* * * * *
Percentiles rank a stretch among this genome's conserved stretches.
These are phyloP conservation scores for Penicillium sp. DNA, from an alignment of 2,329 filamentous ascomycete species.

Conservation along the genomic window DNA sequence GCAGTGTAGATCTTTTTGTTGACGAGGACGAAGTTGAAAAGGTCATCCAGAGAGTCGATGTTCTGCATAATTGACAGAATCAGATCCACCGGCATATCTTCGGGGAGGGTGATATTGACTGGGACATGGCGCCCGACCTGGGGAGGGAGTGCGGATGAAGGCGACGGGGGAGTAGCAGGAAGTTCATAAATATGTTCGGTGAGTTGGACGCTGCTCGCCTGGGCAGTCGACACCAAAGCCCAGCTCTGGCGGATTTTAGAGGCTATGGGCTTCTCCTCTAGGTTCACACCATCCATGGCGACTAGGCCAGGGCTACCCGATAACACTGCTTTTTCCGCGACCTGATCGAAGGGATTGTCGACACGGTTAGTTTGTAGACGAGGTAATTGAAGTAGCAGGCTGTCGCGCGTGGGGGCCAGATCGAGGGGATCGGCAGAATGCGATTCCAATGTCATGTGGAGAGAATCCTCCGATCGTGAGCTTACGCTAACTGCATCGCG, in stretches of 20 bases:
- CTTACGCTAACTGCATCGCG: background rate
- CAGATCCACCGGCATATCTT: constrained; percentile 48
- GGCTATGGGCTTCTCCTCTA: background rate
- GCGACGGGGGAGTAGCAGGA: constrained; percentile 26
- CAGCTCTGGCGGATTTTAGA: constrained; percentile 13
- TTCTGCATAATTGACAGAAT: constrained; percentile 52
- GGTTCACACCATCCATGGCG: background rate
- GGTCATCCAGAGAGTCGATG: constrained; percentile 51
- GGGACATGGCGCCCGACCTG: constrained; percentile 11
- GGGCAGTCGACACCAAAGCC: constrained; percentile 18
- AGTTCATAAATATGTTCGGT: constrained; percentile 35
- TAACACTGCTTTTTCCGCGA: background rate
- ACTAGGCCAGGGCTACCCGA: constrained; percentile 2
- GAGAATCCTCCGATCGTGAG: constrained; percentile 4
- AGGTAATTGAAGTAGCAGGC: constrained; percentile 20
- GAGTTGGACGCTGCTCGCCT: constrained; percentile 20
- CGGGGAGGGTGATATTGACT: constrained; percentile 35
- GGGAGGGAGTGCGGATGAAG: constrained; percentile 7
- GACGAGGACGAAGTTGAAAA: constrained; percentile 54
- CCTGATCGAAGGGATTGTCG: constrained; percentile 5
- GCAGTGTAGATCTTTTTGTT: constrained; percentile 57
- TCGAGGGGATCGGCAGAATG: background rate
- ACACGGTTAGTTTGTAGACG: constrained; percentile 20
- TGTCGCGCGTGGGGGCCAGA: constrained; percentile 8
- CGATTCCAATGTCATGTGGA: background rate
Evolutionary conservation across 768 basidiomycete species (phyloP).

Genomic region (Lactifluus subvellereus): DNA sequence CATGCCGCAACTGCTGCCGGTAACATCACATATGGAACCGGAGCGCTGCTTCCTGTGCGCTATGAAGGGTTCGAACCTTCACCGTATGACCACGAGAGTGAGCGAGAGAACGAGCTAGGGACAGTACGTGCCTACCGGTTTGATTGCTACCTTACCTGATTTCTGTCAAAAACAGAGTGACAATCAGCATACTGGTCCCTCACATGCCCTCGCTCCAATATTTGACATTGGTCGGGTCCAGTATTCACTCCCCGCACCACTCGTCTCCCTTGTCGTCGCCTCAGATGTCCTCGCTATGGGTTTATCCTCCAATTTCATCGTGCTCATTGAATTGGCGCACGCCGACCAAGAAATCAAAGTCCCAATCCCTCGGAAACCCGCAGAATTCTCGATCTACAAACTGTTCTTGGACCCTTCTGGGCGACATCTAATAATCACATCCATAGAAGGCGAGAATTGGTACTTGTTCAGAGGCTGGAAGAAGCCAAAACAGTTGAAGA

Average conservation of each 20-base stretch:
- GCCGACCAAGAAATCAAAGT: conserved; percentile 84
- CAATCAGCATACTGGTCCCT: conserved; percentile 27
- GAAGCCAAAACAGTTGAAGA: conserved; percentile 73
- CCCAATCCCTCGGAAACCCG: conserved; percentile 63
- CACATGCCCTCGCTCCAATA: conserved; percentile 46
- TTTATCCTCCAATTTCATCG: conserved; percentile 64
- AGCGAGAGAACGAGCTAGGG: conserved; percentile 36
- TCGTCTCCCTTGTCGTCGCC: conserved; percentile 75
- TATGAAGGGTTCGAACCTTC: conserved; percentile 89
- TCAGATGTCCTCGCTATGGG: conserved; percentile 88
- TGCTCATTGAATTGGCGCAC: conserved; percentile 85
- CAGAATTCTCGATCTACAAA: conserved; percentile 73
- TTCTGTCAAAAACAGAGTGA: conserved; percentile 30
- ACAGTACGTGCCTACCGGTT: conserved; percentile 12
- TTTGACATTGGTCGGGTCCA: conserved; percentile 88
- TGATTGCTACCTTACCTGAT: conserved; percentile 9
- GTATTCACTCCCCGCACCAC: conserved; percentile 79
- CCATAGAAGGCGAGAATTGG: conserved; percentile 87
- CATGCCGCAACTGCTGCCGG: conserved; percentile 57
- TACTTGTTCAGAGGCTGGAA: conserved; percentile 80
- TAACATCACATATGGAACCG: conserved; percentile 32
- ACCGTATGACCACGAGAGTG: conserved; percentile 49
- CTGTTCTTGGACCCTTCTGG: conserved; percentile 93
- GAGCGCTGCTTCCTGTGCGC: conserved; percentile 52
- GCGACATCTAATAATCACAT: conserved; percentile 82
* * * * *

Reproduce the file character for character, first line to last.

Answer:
Percentiles rank a stretch among this genome's conserved stretches.
These are phyloP conservation scores for Penicillium sp. DNA, from an alignment of 2,329 filamentous ascomycete species.

Conservation along the genomic window DNA sequence GCAGTGTAGATCTTTTTGTTGACGAGGACGAAGTTGAAAAGGTCATCCAGAGAGTCGATGTTCTGCATAATTGACAGAATCAGATCCACCGGCATATCTTCGGGGAGGGTGATATTGACTGGGACATGGCGCCCGACCTGGGGAGGGAGTGCGGATGAAGGCGACGGGGGAGTAGCAGGAAGTTCATAAATATGTTCGGTGAGTTGGACGCTGCTCGCCTGGGCAGTCGACACCAAAGCCCAGCTCTGGCGGATTTTAGAGGCTATGGGCTTCTCCTCTAGGTTCACACCATCCATGGCGACTAGGCCAGGGCTACCCGATAACACTGCTTTTTCCGCGACCTGATCGAAGGGATTGTCGACACGGTTAGTTTGTAGACGAGGTAATTGAAGTAGCAGGCTGTCGCGCGTGGGGGCCAGATCGAGGGGATCGGCAGAATGCGATTCCAATGTCATGTGGAGAGAATCCTCCGATCGTGAGCTTACGCTAACTGCATCGCG, in stretches of 20 bases:
- CTTACGCTAACTGCATCGCG: background rate
- CAGATCCACCGGCATATCTT: constrained; percentile 48
- GGCTATGGGCTTCTCCTCTA: background rate
- GCGACGGGGGAGTAGCAGGA: constrained; percentile 26
- CAGCTCTGGCGGATTTTAGA: constrained; percentile 13
- TTCTGCATAATTGACAGAAT: constrained; percentile 52
- GGTTCACACCATCCATGGCG: background rate
- GGTCATCCAGAGAGTCGATG: constrained; percentile 51
- GGGACATGGCGCCCGACCTG: constrained; percentile 11
- GGGCAGTCGACACCAAAGCC: constrained; percentile 18
- AGTTCATAAATATGTTCGGT: constrained; percentile 35
- TAACACTGCTTTTTCCGCGA: background rate
- ACTAGGCCAGGGCTACCCGA: constrained; percentile 2
- GAGAATCCTCCGATCGTGAG: constrained; percentile 4
- AGGTAATTGAAGTAGCAGGC: constrained; percentile 20
- GAGTTGGACGCTGCTCGCCT: constrained; percentile 20
- CGGGGAGGGTGATATTGACT: constrained; percentile 35
- GGGAGGGAGTGCGGATGAAG: constrained; percentile 7
- GACGAGGACGAAGTTGAAAA: constrained; percentile 54
- CCTGATCGAAGGGATTGTCG: constrained; percentile 5
- GCAGTGTAGATCTTTTTGTT: constrained; percentile 57
- TCGAGGGGATCGGCAGAATG: background rate
- ACACGGTTAGTTTGTAGACG: constrained; percentile 20
- TGTCGCGCGTGGGGGCCAGA: constrained; percentile 8
- CGATTCCAATGTCATGTGGA: background rate
Evolutionary conservation across 768 basidiomycete species (phyloP).

Genomic region (Lactifluus subvellereus): DNA sequence CATGCCGCAACTGCTGCCGGTAACATCACATATGGAACCGGAGCGCTGCTTCCTGTGCGCTATGAAGGGTTCGAACCTTCACCGTATGACCACGAGAGTGAGCGAGAGAACGAGCTAGGGACAGTACGTGCCTACCGGTTTGATTGCTACCTTACCTGATTTCTGTCAAAAACAGAGTGACAATCAGCATACTGGTCCCTCACATGCCCTCGCTCCAATATTTGACATTGGTCGGGTCCAGTATTCACTCCCCGCACCACTCGTCTCCCTTGTCGTCGCCTCAGATGTCCTCGCTATGGGTTTATCCTCCAATTTCATCGTGCTCATTGAATTGGCGCACGCCGACCAAGAAATCAAAGTCCCAATCCCTCGGAAACCCGCAGAATTCTCGATCTACAAACTGTTCTTGGACCCTTCTGGGCGACATCTAATAATCACATCCATAGAAGGCGAGAATTGGTACTTGTTCAGAGGCTGGAAGAAGCCAAAACAGTTGAAGA

Average conservation of each 20-base stretch:
- GCCGACCAAGAAATCAAAGT: conserved; percentile 84
- CAATCAGCATACTGGTCCCT: conserved; percentile 27
- GAAGCCAAAACAGTTGAAGA: conserved; percentile 73
- CCCAATCCCTCGGAAACCCG: conserved; percentile 63
- CACATGCCCTCGCTCCAATA: conserved; percentile 46
- TTTATCCTCCAATTTCATCG: conserved; percentile 64
- AGCGAGAGAACGAGCTAGGG: conserved; percentile 36
- TCGTCTCCCTTGTCGTCGCC: conserved; percentile 75
- TATGAAGGGTTCGAACCTTC: conserved; percentile 89
- TCAGATGTCCTCGCTATGGG: conserved; percentile 88
- TGCTCATTGAATTGGCGCAC: conserved; percentile 85
- CAGAATTCTCGATCTACAAA: conserved; percentile 73
- TTCTGTCAAAAACAGAGTGA: conserved; percentile 30
- ACAGTACGTGCCTACCGGTT: conserved; percentile 12
- TTTGACATTGGTCGGGTCCA: conserved; percentile 88
- TGATTGCTACCTTACCTGAT: conserved; percentile 9
- GTATTCACTCCCCGCACCAC: conserved; percentile 79
- CCATAGAAGGCGAGAATTGG: conserved; percentile 87
- CATGCCGCAACTGCTGCCGG: conserved; percentile 57
- TACTTGTTCAGAGGCTGGAA: conserved; percentile 80
- TAACATCACATATGGAACCG: conserved; percentile 32
- ACCGTATGACCACGAGAGTG: conserved; percentile 49
- CTGTTCTTGGACCCTTCTGG: conserved; percentile 93
- GAGCGCTGCTTCCTGTGCGC: conserved; percentile 52
- GCGACATCTAATAATCACAT: conserved; percentile 82